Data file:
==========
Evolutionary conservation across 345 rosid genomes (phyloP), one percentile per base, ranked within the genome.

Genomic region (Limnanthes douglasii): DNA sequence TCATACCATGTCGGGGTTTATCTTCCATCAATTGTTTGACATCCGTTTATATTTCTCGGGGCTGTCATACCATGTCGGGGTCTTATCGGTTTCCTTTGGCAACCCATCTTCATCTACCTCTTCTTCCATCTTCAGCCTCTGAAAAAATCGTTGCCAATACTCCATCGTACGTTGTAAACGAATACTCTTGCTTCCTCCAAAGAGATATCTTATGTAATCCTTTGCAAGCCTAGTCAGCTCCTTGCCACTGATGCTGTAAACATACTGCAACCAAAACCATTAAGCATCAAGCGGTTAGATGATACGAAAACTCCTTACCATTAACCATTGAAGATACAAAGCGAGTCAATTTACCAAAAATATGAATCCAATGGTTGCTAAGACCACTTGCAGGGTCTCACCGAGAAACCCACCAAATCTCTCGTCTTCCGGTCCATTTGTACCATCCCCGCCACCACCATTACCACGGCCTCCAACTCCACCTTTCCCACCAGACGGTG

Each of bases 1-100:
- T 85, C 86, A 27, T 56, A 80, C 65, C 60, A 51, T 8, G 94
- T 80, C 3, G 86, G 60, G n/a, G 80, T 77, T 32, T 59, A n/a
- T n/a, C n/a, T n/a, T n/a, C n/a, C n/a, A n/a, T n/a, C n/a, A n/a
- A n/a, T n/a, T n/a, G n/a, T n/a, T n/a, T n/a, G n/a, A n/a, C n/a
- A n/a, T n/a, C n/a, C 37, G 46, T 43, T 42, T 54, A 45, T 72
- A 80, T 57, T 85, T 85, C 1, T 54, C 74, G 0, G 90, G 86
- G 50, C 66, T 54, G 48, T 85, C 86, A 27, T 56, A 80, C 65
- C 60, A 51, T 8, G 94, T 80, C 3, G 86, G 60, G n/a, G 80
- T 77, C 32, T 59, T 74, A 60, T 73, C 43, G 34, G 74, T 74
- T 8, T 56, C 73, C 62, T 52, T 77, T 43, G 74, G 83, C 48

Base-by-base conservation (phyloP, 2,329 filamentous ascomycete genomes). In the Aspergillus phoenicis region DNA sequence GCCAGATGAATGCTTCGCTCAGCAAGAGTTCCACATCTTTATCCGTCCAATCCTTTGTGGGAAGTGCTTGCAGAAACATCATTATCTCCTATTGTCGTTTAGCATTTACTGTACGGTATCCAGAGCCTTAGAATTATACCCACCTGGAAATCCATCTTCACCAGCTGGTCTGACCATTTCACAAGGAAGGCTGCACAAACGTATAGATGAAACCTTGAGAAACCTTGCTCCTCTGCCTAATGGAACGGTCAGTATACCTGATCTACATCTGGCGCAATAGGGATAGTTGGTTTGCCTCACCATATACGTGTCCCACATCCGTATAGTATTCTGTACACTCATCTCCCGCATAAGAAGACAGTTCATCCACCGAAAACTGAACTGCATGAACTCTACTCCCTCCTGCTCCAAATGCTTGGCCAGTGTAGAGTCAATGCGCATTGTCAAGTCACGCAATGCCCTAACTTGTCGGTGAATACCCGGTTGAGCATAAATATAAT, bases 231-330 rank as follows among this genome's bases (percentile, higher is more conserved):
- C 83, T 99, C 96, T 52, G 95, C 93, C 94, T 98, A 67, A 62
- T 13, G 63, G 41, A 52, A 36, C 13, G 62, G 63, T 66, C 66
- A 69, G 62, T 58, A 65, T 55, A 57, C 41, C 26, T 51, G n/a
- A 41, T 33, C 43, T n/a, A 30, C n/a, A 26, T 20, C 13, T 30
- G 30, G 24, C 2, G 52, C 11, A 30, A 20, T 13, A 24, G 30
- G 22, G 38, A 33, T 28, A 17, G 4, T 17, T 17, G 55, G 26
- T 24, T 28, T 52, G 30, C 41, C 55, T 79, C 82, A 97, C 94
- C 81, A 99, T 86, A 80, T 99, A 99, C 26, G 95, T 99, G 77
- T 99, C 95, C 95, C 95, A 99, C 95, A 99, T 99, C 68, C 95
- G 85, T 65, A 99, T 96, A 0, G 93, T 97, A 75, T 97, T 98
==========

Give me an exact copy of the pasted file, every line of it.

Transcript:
Evolutionary conservation across 345 rosid genomes (phyloP), one percentile per base, ranked within the genome.

Genomic region (Limnanthes douglasii): DNA sequence TCATACCATGTCGGGGTTTATCTTCCATCAATTGTTTGACATCCGTTTATATTTCTCGGGGCTGTCATACCATGTCGGGGTCTTATCGGTTTCCTTTGGCAACCCATCTTCATCTACCTCTTCTTCCATCTTCAGCCTCTGAAAAAATCGTTGCCAATACTCCATCGTACGTTGTAAACGAATACTCTTGCTTCCTCCAAAGAGATATCTTATGTAATCCTTTGCAAGCCTAGTCAGCTCCTTGCCACTGATGCTGTAAACATACTGCAACCAAAACCATTAAGCATCAAGCGGTTAGATGATACGAAAACTCCTTACCATTAACCATTGAAGATACAAAGCGAGTCAATTTACCAAAAATATGAATCCAATGGTTGCTAAGACCACTTGCAGGGTCTCACCGAGAAACCCACCAAATCTCTCGTCTTCCGGTCCATTTGTACCATCCCCGCCACCACCATTACCACGGCCTCCAACTCCACCTTTCCCACCAGACGGTG

Each of bases 1-100:
- T 85, C 86, A 27, T 56, A 80, C 65, C 60, A 51, T 8, G 94
- T 80, C 3, G 86, G 60, G n/a, G 80, T 77, T 32, T 59, A n/a
- T n/a, C n/a, T n/a, T n/a, C n/a, C n/a, A n/a, T n/a, C n/a, A n/a
- A n/a, T n/a, T n/a, G n/a, T n/a, T n/a, T n/a, G n/a, A n/a, C n/a
- A n/a, T n/a, C n/a, C 37, G 46, T 43, T 42, T 54, A 45, T 72
- A 80, T 57, T 85, T 85, C 1, T 54, C 74, G 0, G 90, G 86
- G 50, C 66, T 54, G 48, T 85, C 86, A 27, T 56, A 80, C 65
- C 60, A 51, T 8, G 94, T 80, C 3, G 86, G 60, G n/a, G 80
- T 77, C 32, T 59, T 74, A 60, T 73, C 43, G 34, G 74, T 74
- T 8, T 56, C 73, C 62, T 52, T 77, T 43, G 74, G 83, C 48

Base-by-base conservation (phyloP, 2,329 filamentous ascomycete genomes). In the Aspergillus phoenicis region DNA sequence GCCAGATGAATGCTTCGCTCAGCAAGAGTTCCACATCTTTATCCGTCCAATCCTTTGTGGGAAGTGCTTGCAGAAACATCATTATCTCCTATTGTCGTTTAGCATTTACTGTACGGTATCCAGAGCCTTAGAATTATACCCACCTGGAAATCCATCTTCACCAGCTGGTCTGACCATTTCACAAGGAAGGCTGCACAAACGTATAGATGAAACCTTGAGAAACCTTGCTCCTCTGCCTAATGGAACGGTCAGTATACCTGATCTACATCTGGCGCAATAGGGATAGTTGGTTTGCCTCACCATATACGTGTCCCACATCCGTATAGTATTCTGTACACTCATCTCCCGCATAAGAAGACAGTTCATCCACCGAAAACTGAACTGCATGAACTCTACTCCCTCCTGCTCCAAATGCTTGGCCAGTGTAGAGTCAATGCGCATTGTCAAGTCACGCAATGCCCTAACTTGTCGGTGAATACCCGGTTGAGCATAAATATAAT, bases 231-330 rank as follows among this genome's bases (percentile, higher is more conserved):
- C 83, T 99, C 96, T 52, G 95, C 93, C 94, T 98, A 67, A 62
- T 13, G 63, G 41, A 52, A 36, C 13, G 62, G 63, T 66, C 66
- A 69, G 62, T 58, A 65, T 55, A 57, C 41, C 26, T 51, G n/a
- A 41, T 33, C 43, T n/a, A 30, C n/a, A 26, T 20, C 13, T 30
- G 30, G 24, C 2, G 52, C 11, A 30, A 20, T 13, A 24, G 30
- G 22, G 38, A 33, T 28, A 17, G 4, T 17, T 17, G 55, G 26
- T 24, T 28, T 52, G 30, C 41, C 55, T 79, C 82, A 97, C 94
- C 81, A 99, T 86, A 80, T 99, A 99, C 26, G 95, T 99, G 77
- T 99, C 95, C 95, C 95, A 99, C 95, A 99, T 99, C 68, C 95
- G 85, T 65, A 99, T 96, A 0, G 93, T 97, A 75, T 97, T 98